By Peter Marcus, DENVER DAILY NEWS
Union Taxi and Freedom Cab drivers are objecting to a proposal that would require the two companies to “pay to play” if they want to use Cherry Creek Shopping Center’s cab stand.
Drivers first fought an exclusive agreement between the mall’s owner, Taubman Co., and Metro Taxi and Yellow Cab companies that would have exclusively allowed Metro and Yellow to use the mall’s taxi stand. But since the Denver Daily News reported the story on Nov. 13 — before the issue received widespread attention — Cherry Creek has agreed to include Union and Freedom at their stand.
The two companies, however, would need to “pay to play.”
Mall managers say it is completely fair to request “rent” from cab companies because the mall is on private property. The original exclusive agreement with Yellow and Metro had called for rent. The Denver Business Journal reported that the two companies had agreed to pay $12,500 a year for exclusive access to the mall’s taxi stand. It would have been the first such exclusive agreement between the mall and the cab companies.
But Union Taxi driver Abdi Buni says the drivers are serving the general public by shuttling consumers to and from the mall. He says because the public is being served, the cab companies should not have to pay to use the cab stand.
“Why would anybody have to pay money when we’re serving the public?” he asked.
Union Taxi was only established in Denver earlier this year after a long battle to do so. Drivers themselves started the co-op after complaining about low wages and long hours at other companies.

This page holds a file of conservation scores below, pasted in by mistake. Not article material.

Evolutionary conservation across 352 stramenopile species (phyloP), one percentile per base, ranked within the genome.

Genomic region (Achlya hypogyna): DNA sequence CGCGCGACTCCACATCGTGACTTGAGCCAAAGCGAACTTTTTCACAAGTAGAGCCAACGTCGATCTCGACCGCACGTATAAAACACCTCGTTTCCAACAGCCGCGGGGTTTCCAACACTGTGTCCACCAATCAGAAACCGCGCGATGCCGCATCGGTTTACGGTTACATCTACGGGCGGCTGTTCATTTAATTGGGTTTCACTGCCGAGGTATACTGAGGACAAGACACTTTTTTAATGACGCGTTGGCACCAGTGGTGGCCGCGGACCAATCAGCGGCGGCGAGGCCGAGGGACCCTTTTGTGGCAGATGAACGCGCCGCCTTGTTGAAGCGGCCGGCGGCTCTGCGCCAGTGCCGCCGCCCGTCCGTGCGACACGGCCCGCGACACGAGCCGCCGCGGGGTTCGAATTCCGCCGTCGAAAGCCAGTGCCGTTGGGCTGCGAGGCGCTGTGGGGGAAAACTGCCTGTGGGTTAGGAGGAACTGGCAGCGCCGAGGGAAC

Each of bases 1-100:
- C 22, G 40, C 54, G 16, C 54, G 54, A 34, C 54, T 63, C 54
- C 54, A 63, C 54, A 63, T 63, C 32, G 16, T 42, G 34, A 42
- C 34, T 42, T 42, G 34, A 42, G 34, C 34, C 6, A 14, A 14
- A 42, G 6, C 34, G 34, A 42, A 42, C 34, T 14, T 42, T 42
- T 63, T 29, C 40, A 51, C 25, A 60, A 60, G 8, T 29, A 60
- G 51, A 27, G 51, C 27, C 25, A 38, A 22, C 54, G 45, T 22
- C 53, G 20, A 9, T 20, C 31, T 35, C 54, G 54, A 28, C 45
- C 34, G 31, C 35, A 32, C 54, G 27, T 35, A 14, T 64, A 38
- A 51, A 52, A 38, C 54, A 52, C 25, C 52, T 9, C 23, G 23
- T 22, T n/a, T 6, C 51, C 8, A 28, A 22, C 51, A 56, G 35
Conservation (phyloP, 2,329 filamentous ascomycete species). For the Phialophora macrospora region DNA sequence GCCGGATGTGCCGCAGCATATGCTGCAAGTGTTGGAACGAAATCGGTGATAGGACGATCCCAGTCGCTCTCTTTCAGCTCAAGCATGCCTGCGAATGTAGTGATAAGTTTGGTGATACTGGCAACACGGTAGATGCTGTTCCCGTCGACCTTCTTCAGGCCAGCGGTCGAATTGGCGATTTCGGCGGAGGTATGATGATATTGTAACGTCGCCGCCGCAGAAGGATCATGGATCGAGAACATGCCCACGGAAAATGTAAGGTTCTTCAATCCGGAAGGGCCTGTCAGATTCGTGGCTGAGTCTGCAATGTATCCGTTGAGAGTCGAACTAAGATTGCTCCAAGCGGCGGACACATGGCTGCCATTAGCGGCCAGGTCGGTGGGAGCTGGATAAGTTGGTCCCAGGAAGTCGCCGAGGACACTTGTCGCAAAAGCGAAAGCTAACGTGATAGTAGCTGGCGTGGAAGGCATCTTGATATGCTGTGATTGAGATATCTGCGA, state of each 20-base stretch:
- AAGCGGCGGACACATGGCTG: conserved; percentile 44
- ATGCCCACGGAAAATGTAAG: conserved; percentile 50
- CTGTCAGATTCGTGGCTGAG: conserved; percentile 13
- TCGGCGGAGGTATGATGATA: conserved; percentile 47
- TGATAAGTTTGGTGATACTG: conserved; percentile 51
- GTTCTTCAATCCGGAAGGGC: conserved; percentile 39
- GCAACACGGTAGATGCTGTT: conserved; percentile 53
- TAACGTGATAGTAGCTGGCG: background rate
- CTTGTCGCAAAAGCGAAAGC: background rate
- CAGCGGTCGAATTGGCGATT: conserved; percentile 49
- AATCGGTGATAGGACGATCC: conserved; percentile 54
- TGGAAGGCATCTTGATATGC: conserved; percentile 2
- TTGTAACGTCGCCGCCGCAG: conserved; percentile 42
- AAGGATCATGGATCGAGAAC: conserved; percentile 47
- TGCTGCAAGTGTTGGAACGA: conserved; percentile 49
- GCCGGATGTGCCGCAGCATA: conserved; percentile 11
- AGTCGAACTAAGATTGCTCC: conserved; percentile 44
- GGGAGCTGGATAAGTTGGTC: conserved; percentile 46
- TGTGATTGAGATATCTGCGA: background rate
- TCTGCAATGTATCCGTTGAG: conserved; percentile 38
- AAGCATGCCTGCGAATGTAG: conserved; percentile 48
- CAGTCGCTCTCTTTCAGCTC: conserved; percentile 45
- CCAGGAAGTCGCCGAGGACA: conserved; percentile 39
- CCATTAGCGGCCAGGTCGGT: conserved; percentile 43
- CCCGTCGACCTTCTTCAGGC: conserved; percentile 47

Buni points out that while Metro and Yellow may have the money to pay to play because they’ve been around longer, Union doesn’t enjoy that same advantage.
But mall General Manager Nick LeMasters looks at the issue from a different perspective. He points out that Cherry Creek Shopping Center is not only one of Denver’s premier shopping locations, but also one of the area’s biggest tourist attractions.
He says if cab drivers are able to profit from using the mall’s taxi stand, then the mall should be able to charge them rent.
“The cab companies and their drivers profit from the ability to be able to be at Cherry Creek and pick up our customers, and anybody who profits from their presence at our shopping center pays for that privilege, whether it’s a store or a specialty retail unit, it doesn’t matter who it is — if you profit from the shopping center, there’s a fee that goes with that,” said LeMasters.
The issue gained momentum last month when community leaders stepped into the equation, calling for a boycott of the mall if the exclusive agreement was honored.
Union and Freedom filed complaints with the Colorado Public Utilities Commission arguing that the agreement was anti-competitive.
Buni, a Denver cab driver for the past 10 years working for both Union and Yellow, said Union and Freedom cab meter rates are generally lower than Metro’s and Yellow’s rates — anywhere from 45 cents to 85 cents cheaper. The public agreed and let out a cry that Cherry Creek Shopping Center managers heard.
“We’ve heard feedback from the community about the perceived unfairness of our decision and we listened to that feedback, we took it to heart and we’ve decided that it was in the best interest of both the cab companies, their drivers and the shopping center to revisit that decision,” said LeMasters.
He would not release the details of the contract being proposed to the cab companies, but said it would include limiting the number of cabs allowed to line up at the mall’s taxi stand to nine, as well as include “rent.”
But Union cab drivers say they will continue their fight until no rent is required.
“The question is why do we have to pay?” asked Buni. “There is no where else (in Denver) where the mall gets paid for taxi drivers to pickup customers.”
Distributed by Colorado Capitol Reporters